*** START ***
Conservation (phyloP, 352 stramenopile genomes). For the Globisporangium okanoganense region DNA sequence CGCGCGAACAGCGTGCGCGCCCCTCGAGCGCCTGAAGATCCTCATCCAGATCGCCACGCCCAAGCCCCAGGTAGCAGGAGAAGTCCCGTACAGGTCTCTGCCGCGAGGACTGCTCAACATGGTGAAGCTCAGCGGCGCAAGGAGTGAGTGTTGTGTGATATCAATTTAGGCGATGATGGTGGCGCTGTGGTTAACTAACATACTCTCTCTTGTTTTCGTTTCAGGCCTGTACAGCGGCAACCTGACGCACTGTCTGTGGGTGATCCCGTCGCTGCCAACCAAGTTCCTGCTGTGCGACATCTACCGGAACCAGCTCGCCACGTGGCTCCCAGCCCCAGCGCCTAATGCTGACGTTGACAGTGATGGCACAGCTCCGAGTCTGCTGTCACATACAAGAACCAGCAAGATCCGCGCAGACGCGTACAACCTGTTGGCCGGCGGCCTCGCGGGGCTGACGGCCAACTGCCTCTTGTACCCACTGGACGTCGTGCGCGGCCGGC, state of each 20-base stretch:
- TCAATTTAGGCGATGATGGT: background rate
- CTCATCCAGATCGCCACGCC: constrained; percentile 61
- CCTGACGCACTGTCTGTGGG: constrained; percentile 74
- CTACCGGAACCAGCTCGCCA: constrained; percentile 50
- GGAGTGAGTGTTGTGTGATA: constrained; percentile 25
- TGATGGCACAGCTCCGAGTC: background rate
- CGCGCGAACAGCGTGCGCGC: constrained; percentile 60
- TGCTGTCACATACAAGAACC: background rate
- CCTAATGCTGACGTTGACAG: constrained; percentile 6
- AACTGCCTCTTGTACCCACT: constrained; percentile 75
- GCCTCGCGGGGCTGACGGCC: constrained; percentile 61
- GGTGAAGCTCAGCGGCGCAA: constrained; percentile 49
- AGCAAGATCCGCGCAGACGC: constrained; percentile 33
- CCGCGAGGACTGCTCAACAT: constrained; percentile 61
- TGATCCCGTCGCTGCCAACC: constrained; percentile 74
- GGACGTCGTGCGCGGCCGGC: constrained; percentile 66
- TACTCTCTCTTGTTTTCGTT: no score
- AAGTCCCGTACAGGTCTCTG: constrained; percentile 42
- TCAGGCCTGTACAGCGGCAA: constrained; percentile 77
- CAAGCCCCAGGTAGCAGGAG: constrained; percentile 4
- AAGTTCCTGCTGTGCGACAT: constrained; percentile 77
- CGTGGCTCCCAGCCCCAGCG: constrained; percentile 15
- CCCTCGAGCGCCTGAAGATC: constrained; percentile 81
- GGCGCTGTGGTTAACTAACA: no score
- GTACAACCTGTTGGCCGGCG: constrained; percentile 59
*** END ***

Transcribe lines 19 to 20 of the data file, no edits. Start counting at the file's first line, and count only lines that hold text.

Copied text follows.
- AAGTCCCGTACAGGTCTCTG: constrained; percentile 42
- TCAGGCCTGTACAGCGGCAA: constrained; percentile 77